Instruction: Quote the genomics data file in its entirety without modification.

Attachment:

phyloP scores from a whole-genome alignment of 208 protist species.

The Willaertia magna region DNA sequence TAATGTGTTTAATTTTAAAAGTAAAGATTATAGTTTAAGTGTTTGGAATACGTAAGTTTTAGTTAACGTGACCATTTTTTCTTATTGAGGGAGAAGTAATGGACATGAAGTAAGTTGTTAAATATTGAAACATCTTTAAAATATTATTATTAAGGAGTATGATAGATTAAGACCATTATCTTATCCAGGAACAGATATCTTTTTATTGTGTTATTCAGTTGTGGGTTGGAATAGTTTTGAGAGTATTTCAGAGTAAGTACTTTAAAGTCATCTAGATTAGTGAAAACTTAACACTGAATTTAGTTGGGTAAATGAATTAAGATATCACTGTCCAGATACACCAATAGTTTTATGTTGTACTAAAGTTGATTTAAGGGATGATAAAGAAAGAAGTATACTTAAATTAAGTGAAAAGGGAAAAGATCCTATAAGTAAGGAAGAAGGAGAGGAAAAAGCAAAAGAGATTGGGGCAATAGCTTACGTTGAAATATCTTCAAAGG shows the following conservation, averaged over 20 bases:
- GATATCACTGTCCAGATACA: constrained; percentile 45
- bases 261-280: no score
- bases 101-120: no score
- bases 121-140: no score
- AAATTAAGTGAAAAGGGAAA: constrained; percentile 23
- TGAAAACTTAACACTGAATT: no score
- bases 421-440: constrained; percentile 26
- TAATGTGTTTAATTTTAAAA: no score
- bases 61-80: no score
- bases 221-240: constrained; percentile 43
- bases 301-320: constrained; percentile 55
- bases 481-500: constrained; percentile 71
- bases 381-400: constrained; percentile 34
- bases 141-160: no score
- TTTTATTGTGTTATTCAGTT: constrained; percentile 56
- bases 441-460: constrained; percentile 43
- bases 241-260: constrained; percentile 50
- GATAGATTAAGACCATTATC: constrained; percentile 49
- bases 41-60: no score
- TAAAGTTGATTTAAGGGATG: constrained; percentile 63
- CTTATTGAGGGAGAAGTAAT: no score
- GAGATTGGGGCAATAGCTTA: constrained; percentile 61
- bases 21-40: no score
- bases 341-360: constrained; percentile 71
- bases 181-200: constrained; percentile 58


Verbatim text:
phyloP scores from a whole-genome alignment of 208 protist species.

The Willaertia magna region DNA sequence TAATGTGTTTAATTTTAAAAGTAAAGATTATAGTTTAAGTGTTTGGAATACGTAAGTTTTAGTTAACGTGACCATTTTTTCTTATTGAGGGAGAAGTAATGGACATGAAGTAAGTTGTTAAATATTGAAACATCTTTAAAATATTATTATTAAGGAGTATGATAGATTAAGACCATTATCTTATCCAGGAACAGATATCTTTTTATTGTGTTATTCAGTTGTGGGTTGGAATAGTTTTGAGAGTATTTCAGAGTAAGTACTTTAAAGTCATCTAGATTAGTGAAAACTTAACACTGAATTTAGTTGGGTAAATGAATTAAGATATCACTGTCCAGATACACCAATAGTTTTATGTTGTACTAAAGTTGATTTAAGGGATGATAAAGAAAGAAGTATACTTAAATTAAGTGAAAAGGGAAAAGATCCTATAAGTAAGGAAGAAGGAGAGGAAAAAGCAAAAGAGATTGGGGCAATAGCTTACGTTGAAATATCTTCAAAGG shows the following conservation, averaged over 20 bases:
- GATATCACTGTCCAGATACA: constrained; percentile 45
- bases 261-280: no score
- bases 101-120: no score
- bases 121-140: no score
- AAATTAAGTGAAAAGGGAAA: constrained; percentile 23
- TGAAAACTTAACACTGAATT: no score
- bases 421-440: constrained; percentile 26
- TAATGTGTTTAATTTTAAAA: no score
- bases 61-80: no score
- bases 221-240: constrained; percentile 43
- bases 301-320: constrained; percentile 55
- bases 481-500: constrained; percentile 71
- bases 381-400: constrained; percentile 34
- bases 141-160: no score
- TTTTATTGTGTTATTCAGTT: constrained; percentile 56
- bases 441-460: constrained; percentile 43
- bases 241-260: constrained; percentile 50
- GATAGATTAAGACCATTATC: constrained; percentile 49
- bases 41-60: no score
- TAAAGTTGATTTAAGGGATG: constrained; percentile 63
- CTTATTGAGGGAGAAGTAAT: no score
- GAGATTGGGGCAATAGCTTA: constrained; percentile 61
- bases 21-40: no score
- bases 341-360: constrained; percentile 71
- bases 181-200: constrained; percentile 58